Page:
Wednesday, February 12, 2014

Galvan, the Armory, and the Senior Center

Last April, the Common Council voted to enter into a memorandum of understanding with the Galvan Initiatives Foundation for the development of a senior center at the armory. The MOU contained this statement: "City shall make a good faith effort to facilitate the transfer of project financing previously allocated for the purpose of developing a Senior Center, including the $400,000 grant from New York State Office of Community Renewal (OCR) and the $100,000 grant from Hudson Community Development Planning Agency (HCDPA)."

Over the next eight months, the City made a "good faith effort," petitioning the Office of Community Renewal to permit the $400,000 grant, originally awarded in 2010, to be applied to the new plan for the senior center. During that time, whenever questions arose about the status of the project, the answer was typically that Galvan was waiting for the financing to be in place.

Finally, in January, the financing was in place. Word came that OCR had approved using the $400,000 for the renovating and repurposing of the Officers' Hall at the armory as a senior center. The Register-Star explained at the time: "To receive reinbursement from the CDBG grant for work done, Galvan will submit invoices to the HCDPA, where they will be evaluated as to 'compliance with CDBG award guidelines and rules, including all state and federal rules and regulations,' and forwarded to the state."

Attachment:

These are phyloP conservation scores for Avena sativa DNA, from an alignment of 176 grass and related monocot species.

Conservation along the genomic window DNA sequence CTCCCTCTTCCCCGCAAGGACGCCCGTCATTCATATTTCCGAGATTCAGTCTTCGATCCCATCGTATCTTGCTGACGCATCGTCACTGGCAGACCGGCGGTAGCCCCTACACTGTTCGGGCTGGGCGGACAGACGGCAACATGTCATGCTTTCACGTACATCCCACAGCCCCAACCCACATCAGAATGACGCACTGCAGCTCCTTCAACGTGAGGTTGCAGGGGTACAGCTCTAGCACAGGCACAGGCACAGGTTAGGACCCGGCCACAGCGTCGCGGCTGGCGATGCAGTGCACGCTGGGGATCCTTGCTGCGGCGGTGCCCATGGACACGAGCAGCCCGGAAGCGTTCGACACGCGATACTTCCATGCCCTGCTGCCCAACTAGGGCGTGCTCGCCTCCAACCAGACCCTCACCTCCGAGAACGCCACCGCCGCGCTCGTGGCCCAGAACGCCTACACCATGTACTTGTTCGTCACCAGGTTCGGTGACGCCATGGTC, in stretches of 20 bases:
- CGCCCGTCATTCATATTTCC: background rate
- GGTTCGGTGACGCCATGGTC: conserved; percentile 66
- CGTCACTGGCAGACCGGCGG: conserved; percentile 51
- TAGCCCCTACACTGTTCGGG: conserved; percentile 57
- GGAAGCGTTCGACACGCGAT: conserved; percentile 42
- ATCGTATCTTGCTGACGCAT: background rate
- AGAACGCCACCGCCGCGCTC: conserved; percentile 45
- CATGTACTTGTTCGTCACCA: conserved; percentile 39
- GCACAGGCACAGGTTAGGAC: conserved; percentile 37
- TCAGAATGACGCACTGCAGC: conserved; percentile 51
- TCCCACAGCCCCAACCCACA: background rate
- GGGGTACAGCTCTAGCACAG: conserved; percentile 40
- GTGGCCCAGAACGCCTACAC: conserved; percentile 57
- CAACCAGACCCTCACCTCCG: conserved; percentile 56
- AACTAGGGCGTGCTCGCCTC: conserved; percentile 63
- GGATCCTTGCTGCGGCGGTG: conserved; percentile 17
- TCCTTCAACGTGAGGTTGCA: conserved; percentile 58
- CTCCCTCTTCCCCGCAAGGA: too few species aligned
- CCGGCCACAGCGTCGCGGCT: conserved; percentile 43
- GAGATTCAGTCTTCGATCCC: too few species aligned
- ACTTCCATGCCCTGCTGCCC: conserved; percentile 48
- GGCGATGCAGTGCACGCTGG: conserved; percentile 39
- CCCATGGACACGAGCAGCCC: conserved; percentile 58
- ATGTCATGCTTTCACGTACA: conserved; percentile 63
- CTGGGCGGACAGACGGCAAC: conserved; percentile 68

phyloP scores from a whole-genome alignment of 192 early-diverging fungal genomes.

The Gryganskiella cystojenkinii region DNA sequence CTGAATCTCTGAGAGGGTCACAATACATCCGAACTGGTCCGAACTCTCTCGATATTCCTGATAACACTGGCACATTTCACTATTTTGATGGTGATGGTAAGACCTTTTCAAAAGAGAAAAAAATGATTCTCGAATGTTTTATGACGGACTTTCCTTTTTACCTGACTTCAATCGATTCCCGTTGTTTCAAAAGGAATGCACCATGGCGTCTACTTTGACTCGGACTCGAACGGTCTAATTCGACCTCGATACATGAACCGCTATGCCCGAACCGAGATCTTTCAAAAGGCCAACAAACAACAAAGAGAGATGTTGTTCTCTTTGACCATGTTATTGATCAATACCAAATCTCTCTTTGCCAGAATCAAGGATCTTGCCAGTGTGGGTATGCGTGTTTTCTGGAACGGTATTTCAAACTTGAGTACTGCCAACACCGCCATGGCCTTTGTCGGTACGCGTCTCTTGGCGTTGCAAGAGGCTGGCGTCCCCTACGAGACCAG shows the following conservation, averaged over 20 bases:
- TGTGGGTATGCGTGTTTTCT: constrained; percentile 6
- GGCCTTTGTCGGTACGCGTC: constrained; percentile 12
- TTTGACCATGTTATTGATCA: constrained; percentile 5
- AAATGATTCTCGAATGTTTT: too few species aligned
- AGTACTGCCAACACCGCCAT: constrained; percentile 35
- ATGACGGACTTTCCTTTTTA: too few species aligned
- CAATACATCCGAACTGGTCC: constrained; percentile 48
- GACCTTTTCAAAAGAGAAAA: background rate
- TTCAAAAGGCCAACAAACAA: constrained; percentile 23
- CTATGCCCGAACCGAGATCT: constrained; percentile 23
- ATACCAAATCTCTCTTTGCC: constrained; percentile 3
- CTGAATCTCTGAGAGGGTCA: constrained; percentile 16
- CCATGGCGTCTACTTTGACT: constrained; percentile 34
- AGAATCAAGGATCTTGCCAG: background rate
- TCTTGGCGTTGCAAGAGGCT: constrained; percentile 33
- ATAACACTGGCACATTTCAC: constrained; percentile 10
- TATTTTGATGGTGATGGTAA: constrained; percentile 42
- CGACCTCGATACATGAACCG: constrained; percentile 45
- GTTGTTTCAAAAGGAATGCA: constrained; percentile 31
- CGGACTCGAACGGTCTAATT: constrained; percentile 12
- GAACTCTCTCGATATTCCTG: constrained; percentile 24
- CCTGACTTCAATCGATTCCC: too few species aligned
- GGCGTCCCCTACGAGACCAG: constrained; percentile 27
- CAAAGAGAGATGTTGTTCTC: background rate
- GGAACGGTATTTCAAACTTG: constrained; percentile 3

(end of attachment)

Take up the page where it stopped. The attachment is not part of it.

Today, the Register-Star reports that Galvan doesn't want the $400,000 after all: "Galvan rejects $400,000 in state funding for senior center project." The reason given is "the myriad long-term administrative and compliance requirements associate with using government funding in private developments." The article further quotes this comment from the press release: "Galvan's relationship with the Hudson City Council is insufficiently defined to support such an undertaking on an extended basis." 

On the topic of "the myriad long-term administrative and compliance requirements," Rick Scalera, mayor for two decades and now special adviser to Galvan, is quoted as saying, "With state funds, there are a ton of regulations you have to follow. With the Armory Building, we could only work on the senior center and would have to hold off on any other development until it was completed. There could be no other construction in building concurrent with the senior center's." One wonders why they couldn't have figured this out sooner.

The article also reports this surprising development: "[T. Eric] Galloway recently stepped down from his role as CEO of Lantern Organization to devote more time and attention to the work of Galvan Foundation. He said his decision was based on the fact that 'Galvan Foundation is in the process of planning and developing numerous 2014 initiatives.' These initiatives include conversion of the armory into the library and senior center, development of a home for the Alternative Learning Program, reassembling 900 Columbia St. and renovation of its Warren Street holdings."

1 comment:

  1. I do have to appreciate Scalera's ,Eddie Haskle- like explanation, about not wanting to answer to the State for reimbursement on Senior Center construction costs

    I do not believe that the citizens of Hudson are nearly as dense as this seemingly rag tag outfit may think they are.
    I do think citizens are just plain worn out and overwhelmed by this NYC org. & it's local associates'. continuing it's A.D.D.-esque behaviors ; 3 card monte maneuvers: their plans and or the lack there of; and
    their land purchases du jour.
    People working ,with lives and families, don't have time to keep up with all these shenanigans that have been going on for many years now., unless they are on the payroll.
    And I do not think that any of this mayhem is by accident.